Subscribe Contribute Advertise Facebook Twitter Instagram Forums Newsletter
need tips on using a bivy and tarp
Display Avatars Sort By:
Dennis Park
(dpark) - MLife

Locale: San Francisco Bay Area
need tips on using a bivy and tarp on 02/11/2011 14:57:35 MST Print View

I'm envisioning a low pitched A-frame tarp and bivy during the rain when ground debris sticks to everthing and the dirt is just getting muddy. How do you get into your bivy without bringing in a lot of junk and are you army crawling in the mud to get in?

John Donewar
(Newton) - MLife

Locale: Southeastern Louisiana
Re: need tips on using a bivy and tarp on 02/11/2011 17:55:32 MST Print View

Hi Dennis,

I reduced my need for army crawling by installing a waterproof zipper in the beak of my shaped tarp.

Zippered beak to reduce crawling

You can read more about it if you care to and see better pictures of the construction details on this thread titled "A Cure for the Slithering Hiker".

I crawl under the unzipped beak which gives me much more height than the edge of the beak would.

As far as getting into my bivy, I use a Meteor bivy. The head end is mostly no-see-um bug netting. It zips wide open because of its double zippers.

Meteor Bivy with bug netting zipped open and supported by grosgrain loop

When zipped open the bivy's bug netting is supported by a grosgrain loop that has shockcord running through it that is attached to the interior ridgeline of my tarp. It is made adjustable by a mini-cordlock on the shockcord that can slide up or down to set the height of the bug netting.

As far as keeping sand, dirt and junk out of the bivy, I try to keep my feet out of the bivy while turning and sitting down on the floor of the bivy. I then slip of my shoes and slide my feet inside.

It is at this time that I zip the tarp's beak back into the "closed" position. If it is raining I zip it closed as soon as I am under my tarp.

If the bugs are out it is then that I zip my bivy closed. No bugs, no zippered shut bug net. ;-)

Hope this helps.

Party On,


Edited by Newton on 02/11/2011 18:01:01 MST.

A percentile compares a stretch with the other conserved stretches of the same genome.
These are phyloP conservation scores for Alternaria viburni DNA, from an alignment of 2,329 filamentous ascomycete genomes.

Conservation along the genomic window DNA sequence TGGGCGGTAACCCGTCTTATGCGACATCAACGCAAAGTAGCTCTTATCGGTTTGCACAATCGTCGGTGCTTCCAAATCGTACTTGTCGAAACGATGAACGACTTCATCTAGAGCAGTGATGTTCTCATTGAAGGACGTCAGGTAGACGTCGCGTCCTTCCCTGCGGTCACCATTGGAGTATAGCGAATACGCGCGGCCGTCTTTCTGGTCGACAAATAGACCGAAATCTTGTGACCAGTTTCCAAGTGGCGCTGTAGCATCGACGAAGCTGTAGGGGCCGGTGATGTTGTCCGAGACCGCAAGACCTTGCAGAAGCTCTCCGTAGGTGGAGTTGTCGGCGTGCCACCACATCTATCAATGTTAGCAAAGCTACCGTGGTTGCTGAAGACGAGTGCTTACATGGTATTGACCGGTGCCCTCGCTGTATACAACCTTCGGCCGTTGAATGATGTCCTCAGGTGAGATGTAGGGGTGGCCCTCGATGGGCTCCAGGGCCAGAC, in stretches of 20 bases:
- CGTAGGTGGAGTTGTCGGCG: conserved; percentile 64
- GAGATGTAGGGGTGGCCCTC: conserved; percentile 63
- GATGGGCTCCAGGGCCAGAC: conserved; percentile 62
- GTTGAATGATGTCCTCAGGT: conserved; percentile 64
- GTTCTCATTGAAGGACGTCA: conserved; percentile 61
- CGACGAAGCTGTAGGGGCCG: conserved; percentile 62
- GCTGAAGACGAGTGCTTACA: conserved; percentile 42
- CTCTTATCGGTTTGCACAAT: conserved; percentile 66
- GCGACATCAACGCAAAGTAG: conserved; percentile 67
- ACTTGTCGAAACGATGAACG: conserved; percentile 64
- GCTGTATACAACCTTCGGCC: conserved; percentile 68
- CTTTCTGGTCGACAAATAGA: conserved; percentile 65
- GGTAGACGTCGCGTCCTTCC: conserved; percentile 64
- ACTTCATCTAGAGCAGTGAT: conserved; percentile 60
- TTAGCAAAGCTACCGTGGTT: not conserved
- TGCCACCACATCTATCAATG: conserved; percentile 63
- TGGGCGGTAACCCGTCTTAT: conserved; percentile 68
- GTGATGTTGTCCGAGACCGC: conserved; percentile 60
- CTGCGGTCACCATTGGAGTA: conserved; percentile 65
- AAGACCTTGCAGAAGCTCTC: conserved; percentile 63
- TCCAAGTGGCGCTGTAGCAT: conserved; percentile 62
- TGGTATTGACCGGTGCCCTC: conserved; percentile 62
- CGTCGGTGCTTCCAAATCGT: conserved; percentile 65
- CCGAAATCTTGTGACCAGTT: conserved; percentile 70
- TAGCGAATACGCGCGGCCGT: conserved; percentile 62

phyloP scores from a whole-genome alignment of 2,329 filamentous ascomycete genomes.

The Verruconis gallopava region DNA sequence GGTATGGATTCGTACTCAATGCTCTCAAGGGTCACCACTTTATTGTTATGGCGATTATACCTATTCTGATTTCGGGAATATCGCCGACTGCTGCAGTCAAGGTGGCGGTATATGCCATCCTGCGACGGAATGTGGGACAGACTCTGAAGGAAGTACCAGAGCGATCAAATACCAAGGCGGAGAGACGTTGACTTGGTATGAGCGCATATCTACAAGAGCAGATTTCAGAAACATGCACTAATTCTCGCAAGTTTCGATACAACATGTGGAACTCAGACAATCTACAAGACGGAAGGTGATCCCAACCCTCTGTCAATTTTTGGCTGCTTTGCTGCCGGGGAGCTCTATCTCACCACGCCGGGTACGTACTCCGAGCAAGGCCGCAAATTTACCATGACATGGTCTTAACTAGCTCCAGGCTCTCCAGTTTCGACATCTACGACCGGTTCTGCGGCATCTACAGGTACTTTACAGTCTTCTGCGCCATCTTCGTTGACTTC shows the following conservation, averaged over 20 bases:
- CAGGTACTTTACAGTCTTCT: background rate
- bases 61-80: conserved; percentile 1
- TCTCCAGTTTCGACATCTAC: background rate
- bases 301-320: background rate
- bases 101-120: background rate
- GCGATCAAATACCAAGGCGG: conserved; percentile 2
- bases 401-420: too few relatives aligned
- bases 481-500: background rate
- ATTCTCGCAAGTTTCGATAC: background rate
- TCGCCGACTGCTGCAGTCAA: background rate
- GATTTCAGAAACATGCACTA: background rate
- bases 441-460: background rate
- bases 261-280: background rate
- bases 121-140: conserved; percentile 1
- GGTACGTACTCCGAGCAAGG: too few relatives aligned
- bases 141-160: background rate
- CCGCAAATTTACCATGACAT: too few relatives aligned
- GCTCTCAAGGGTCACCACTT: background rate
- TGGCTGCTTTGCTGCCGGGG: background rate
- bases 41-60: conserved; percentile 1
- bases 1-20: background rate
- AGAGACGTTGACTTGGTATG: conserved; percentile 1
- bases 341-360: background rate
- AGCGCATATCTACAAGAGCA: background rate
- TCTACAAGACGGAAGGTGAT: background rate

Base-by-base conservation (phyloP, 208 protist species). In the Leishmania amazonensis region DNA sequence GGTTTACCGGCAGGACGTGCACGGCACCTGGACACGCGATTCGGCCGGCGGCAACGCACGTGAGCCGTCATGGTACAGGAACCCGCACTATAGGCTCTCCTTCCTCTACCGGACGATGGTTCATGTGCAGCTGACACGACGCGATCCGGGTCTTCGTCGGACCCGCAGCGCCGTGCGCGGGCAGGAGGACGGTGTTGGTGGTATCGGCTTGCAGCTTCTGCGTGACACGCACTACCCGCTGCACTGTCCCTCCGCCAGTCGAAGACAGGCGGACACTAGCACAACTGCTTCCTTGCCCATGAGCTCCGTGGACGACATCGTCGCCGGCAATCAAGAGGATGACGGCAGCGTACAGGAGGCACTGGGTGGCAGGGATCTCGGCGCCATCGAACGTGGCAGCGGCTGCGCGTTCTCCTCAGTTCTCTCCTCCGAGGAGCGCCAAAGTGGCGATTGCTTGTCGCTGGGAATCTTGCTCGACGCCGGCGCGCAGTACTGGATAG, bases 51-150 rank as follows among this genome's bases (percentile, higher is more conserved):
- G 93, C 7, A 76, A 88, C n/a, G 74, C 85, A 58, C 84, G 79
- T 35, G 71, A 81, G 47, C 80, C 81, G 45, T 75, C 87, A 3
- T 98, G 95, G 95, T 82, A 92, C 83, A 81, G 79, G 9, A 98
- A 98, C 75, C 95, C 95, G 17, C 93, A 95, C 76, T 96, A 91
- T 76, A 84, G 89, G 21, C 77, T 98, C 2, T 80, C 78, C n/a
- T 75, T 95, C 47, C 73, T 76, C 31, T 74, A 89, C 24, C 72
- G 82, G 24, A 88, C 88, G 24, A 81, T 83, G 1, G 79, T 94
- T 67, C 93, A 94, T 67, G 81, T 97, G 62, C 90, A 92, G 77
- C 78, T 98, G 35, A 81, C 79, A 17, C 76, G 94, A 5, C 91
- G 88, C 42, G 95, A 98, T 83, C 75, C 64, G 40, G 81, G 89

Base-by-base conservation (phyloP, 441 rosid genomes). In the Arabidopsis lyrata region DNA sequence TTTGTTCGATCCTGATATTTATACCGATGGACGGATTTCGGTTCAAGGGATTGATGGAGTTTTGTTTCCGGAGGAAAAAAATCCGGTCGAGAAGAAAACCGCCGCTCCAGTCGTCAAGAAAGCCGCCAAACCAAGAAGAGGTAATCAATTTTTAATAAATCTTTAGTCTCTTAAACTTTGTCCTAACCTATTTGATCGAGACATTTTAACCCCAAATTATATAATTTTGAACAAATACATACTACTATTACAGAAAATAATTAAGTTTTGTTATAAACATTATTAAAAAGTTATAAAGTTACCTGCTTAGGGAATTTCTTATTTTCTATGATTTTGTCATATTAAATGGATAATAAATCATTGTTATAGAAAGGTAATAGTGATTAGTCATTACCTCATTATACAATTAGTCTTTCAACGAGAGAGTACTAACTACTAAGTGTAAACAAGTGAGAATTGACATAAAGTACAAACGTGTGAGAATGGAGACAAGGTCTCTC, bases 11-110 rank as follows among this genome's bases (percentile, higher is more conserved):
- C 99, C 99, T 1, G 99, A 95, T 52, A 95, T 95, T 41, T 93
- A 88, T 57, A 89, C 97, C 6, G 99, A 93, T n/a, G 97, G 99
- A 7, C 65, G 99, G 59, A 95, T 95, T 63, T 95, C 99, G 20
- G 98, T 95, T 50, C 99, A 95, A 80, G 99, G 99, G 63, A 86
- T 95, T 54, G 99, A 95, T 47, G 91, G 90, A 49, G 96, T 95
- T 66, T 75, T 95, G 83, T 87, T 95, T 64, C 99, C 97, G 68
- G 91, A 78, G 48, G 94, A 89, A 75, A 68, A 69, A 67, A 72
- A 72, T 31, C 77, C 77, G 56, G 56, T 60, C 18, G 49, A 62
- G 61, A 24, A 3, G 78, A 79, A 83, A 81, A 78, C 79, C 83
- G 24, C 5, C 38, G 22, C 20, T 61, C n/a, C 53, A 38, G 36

Bob Gross
(--B.G.--) - F

Locale: Silicon Valley
Re: Re: need tips on using a bivy and tarp on 02/11/2011 18:07:34 MST Print View

"army crawling"

In the military, that is referred to as low-crawling. It is generally practiced on a 100-foot course in a sand pit. The participant has to keep some portion of his chest or belly in contact with the surface all the time, at race pace.


Steven Paris
(saparisor) - M

Locale: Pacific Northwest
need tips on using a bivy and tarp on 02/11/2011 18:22:58 MST Print View

Although flat tarps allow the most configurations in pitching, consider switching to a shaped tarp. My main tarp is a MLD Trailstar (center pole, can pitch one "side" as a door) but many shaped tarps have zippered doors, like DuoMids, SMD tarps, Gossamer Gear the one, etc.

Or, consider a larger flat tarp so that even if set up as a low A-frame, you can scoot down towards the lower end and pitch the front end a little higher.

I do have a 5x8 ID siltarp, but I usually only take that for summer nights, when the chance for rain is low.

Jason Elsworth
(jephoto) - M

Locale: New Zealand
Bivy and Tarp on 02/11/2011 18:49:18 MST Print View

You can also add an extension flap to your groundsheet, so that it extends outside the tarp and then gives you something dry to slither/sit on. Once in fold the extension flap away.

John Donewar
(Newton) - MLife

Locale: Southeastern Louisiana
Re: Bivy and Tarp on 02/11/2011 19:03:06 MST Print View

As you may have gathered form my post above, I do not use a separate groundsheet.

The bottom of my bivy is silnylon and I let that suffice for my groundsheet.

My Ridgerest sleeping pad goes into my bivy for padding and insulation from the ground.

Party On,


Dale Wambaugh
(dwambaugh) - MLife

Locale: Pacific Northwest
Re: Re: Bivy and Tarp on 02/11/2011 21:13:36 MST Print View

Sounds like a little Tyvek would clean things up. Even a few square feet for a "landing pad would help. I wrap my tent stakes in a square of Tyvek that I have used to kneel on-- a doormat for my shelter.

Jason Elsworth
(jephoto) - M

Locale: New Zealand
need tips on using a bivy and tarp on 02/11/2011 22:16:29 MST Print View

+1 to Dale. It's really just adapting what I described to a different situation - just need to show a little initiative. Party on.

Justin Tremlin
(notu) - F

Locale: Central Washington
Re: need tips on using a bivy and tarp on 02/12/2011 09:31:30 MST Print View

Great idea Dale. I will be introducing that bit of tech to my kit this summer.